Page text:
Known as the author of the scandalous mutatis mutandis amendments eight years ago, Maris Grudulis has become Prime Minister Maris Kucinskis’ freelance advisor for political parties’ cooperation matters, as reported by De Facto programme of LTV.
Saeima’s opposition had related the amendments that would have benefited money launderers with Airvars Lembergs’ interests. The Union of Greens and Farmers, on the other hand, denied criticisms. Grudulis, who is also a sworn attorney arbitrator and the Honorary Consul of Monaco Principality, has been proposed as a candidate for the Prime Minister’s office by UGF Saeima faction’s leader Augusts Brigmanis.
The Latin term mutatis mutandis was first became well-known in Latvia nine years ago. 9th Saeima UGF deputy Vilnis Edvins Bresis added it to one of his proposals before the approval of the Law on the Prevention of Money Laundering and Terrorism Financing in the final reading. Opposite to what the responsible committee had decided, the majority of deputies of the 9th Saeima supported Bresis’ proposals.
Although the Latin phrase had people joking around, consequences of the approved amendments could have been very serious. Those amendments would have significantly limited the ability of law enforcement institutions to combat money laundering activities. The offered redaction of the law would have narrowed down the definition of finances that are to be considered illegally acquired and actions that are to be considered aimed at laundering said finances. Following protests from law enforcement authorities President Valdis Zatlers sent amendments back for a repeated review.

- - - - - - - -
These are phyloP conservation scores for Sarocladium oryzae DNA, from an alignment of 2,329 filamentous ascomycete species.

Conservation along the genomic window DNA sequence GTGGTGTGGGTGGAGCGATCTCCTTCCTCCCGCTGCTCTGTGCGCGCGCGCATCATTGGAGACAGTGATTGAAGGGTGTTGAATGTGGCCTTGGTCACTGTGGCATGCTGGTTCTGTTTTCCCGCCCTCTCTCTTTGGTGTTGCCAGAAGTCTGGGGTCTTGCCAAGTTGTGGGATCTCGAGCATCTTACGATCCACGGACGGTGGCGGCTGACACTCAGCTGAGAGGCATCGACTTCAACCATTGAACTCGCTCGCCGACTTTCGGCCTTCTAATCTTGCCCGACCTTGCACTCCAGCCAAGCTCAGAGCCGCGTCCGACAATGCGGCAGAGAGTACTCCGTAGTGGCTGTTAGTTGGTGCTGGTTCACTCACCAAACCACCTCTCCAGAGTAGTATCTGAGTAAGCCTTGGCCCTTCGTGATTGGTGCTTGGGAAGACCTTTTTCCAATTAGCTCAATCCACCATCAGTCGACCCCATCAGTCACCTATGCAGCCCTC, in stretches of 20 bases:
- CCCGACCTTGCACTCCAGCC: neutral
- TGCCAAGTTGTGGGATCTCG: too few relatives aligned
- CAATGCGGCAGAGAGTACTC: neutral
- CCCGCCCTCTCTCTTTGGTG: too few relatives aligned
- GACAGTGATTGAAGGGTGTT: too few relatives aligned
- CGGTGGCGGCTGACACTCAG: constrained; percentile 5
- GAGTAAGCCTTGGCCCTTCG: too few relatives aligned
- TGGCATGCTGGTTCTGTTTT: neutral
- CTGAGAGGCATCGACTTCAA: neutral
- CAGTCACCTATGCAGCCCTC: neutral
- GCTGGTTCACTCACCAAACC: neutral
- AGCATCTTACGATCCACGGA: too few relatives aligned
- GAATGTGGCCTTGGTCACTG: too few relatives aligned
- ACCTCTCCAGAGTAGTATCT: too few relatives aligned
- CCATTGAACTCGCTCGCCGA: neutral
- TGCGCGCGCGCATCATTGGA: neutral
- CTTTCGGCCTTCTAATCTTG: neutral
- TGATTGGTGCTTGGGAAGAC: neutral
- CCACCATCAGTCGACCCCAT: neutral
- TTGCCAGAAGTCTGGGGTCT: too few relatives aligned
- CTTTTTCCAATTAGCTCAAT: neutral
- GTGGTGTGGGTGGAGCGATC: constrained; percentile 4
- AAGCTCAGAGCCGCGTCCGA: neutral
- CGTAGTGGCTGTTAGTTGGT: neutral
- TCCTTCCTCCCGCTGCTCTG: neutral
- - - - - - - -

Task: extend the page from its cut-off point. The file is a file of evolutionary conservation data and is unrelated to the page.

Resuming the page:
Then it became known that the true author of the compromising amendments was not Bresis. They were developed by the advisor of the Union of Greens and Farmers – Maris Grudulis, who remains proud of his work to this day. «You see, that event was loudly played out by the press. In reality, all those amendments were compiled properly and correctly,» – said Grudulis.
Maris Kucinskis should remember the mutatis mutandis experience in the 9th Saeima well. He was then the head of the People’s Party faction, which, along with Harmony Centre and Latvia’s First Party/Latvian Way voted in favour of Bresis-Grudulis’ proposals for the money laundering law. After that particular failure of the parliament, Kucinskis blamed everything on surface analysis and promised that the faction would take into consideration the opinion of the prosecutor’s office.
Now Kucinskis, as Prime Minister, regularly emphasizes the importance of Latvia’s membership in OECD. Among the work needed to be completed in order to achieve that are important regulations to improve supervision over banks and prevent risks related to money laundering activities in Latvia’s banking system. This has not prevented the Prime Minister from appointing Grudulis as his freelance advisor for matters related to the cooperation of political parties.
«I do not have the time to resolve any possible disputes among UGF, Green Party, Ventspils and Liepaja. This will be his duty. Although, I have to admit there have not been any problematic disputes,» – Kucinskis describes his subordinate’s duties, adding that they may include the party’s interior function.